I love all the aspects related to running a shop, such as scheduling, ordering materials and solving problems. It certainly helps when your employees are self-starters and are motivated.
When things are running smoothly life is good, but there are those days when projects seem to come to a screeching halt. No one seems motivated. Your shop resembles a museum with a bunch of people that look more like statues than live fabricators. That's where you step in. As a manager, you have the greater responsibility to keep your people motivated. Lack of employee motivation may result, in part, from the things we do, or possibly fail to do.
Some employees may lack motivation because of external issues that are outside the control of management. Family difficulties, financial problems, health issues, car troubles -- you get the picture. Any of these external factors can contribute to motivation slowdown.
Here are some of the reasons employees lose their motivation:
1. Seeing the same problems over and over, with management apparently doing nothing about them.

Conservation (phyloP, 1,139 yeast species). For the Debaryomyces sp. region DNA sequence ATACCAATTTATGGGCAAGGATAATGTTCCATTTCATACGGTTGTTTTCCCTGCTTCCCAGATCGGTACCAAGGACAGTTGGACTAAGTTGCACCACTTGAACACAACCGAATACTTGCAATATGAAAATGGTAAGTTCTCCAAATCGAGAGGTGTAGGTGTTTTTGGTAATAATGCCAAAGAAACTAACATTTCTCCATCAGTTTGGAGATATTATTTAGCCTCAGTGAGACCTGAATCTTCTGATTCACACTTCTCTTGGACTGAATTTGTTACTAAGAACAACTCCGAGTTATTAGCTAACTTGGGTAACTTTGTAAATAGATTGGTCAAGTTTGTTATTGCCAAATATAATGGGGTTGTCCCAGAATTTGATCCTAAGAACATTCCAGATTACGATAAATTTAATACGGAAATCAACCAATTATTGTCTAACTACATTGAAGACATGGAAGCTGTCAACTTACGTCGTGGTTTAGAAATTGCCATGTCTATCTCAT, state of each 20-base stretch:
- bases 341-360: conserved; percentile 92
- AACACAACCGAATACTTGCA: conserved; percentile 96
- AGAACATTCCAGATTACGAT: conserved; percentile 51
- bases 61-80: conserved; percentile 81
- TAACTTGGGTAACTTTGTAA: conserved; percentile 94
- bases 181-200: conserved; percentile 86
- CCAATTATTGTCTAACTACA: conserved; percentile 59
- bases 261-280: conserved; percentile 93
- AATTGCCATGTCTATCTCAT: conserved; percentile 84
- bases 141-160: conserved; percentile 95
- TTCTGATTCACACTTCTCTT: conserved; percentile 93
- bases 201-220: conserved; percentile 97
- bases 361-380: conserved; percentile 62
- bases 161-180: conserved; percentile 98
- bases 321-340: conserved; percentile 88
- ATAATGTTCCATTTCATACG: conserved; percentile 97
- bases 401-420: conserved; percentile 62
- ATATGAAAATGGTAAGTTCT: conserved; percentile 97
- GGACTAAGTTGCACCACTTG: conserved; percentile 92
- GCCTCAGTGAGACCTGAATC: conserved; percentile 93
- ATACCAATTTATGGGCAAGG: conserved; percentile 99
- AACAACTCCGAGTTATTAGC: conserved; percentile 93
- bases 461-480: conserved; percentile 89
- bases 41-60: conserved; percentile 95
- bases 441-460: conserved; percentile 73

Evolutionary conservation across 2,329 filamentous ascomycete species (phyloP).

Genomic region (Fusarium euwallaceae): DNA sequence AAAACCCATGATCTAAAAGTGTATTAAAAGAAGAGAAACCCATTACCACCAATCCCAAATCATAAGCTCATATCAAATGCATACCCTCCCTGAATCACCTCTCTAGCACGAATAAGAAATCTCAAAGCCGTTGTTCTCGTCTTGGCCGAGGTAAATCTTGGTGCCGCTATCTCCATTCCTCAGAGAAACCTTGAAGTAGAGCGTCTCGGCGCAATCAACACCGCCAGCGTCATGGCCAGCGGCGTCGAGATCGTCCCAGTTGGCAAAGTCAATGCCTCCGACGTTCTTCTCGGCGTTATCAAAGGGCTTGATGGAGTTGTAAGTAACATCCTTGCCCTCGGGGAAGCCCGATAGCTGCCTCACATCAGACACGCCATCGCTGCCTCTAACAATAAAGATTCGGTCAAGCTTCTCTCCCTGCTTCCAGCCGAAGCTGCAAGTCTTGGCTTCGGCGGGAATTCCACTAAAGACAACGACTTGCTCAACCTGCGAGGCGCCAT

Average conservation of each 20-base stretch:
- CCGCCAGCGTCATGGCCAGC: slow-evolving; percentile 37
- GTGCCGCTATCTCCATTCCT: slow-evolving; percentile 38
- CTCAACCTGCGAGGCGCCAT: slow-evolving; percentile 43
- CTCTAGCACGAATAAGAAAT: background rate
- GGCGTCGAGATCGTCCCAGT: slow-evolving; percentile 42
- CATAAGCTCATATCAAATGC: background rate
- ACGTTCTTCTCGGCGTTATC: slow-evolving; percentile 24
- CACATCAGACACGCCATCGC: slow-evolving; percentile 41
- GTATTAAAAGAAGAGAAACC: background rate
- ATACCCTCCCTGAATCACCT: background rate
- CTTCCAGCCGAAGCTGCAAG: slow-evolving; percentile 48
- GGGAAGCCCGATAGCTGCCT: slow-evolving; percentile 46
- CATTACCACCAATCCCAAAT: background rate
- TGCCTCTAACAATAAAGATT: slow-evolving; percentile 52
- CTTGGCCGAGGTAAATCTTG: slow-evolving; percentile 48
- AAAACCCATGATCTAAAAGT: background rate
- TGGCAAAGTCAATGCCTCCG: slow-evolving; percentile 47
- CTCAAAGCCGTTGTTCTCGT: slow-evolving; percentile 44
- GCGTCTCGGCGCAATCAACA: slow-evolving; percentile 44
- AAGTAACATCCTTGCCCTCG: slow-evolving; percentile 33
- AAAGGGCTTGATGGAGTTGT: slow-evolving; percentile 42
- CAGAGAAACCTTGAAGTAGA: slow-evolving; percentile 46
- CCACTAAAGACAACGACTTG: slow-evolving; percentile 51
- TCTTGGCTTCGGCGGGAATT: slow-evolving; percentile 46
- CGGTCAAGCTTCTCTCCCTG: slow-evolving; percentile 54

Perhaps someone is not carrying his weight in the shop. You may have workers who are habitually tardy. And then there is the employee who abuses break time allowances. These types often earn the "slacker" nick-name.
2. Management is not very organized, resulting in projects going down to the wire.
Now you have another rush-job on your hands, and your employee thinks "here we go again." Sure, it's happened to all of us, but if it is happening on every project the effects can be damaging.
3. Not having the proper tools or people in place to get the job done.
This can get really frustrating, really fast.
4. No recognition for hard work. (This is big.)
Your employee wonders: "Does anyone appreciate me?"
5. Poor training.
If our people are not trained properly, how can we expect top performance?
Guilty of any of this? I know I have been. But, fortunately, we learn from our mistakes. There is a quote that goes like this: "I was teaching. They thought I was teaching, But I was learning." That is what happens to managers. Our employees look to us for guidance, but what they tell you or how they act really shows you what needs to be done. I took a small survey of what helps motivate employees. Here's what I found:
1. Bonuses and raises.
That's the obvious one, works for me too, but not something we can do every day.
2. Set a good example.
You can't tell someone to be on time if you are late. Get the point?
3. Become pro-active.
When there's a problem in the shop employees appreciate it if you are out there with them helping them resolve it. It reminds me of news footage of a river swelling over - everyone is helping with the sand bags, not just one person.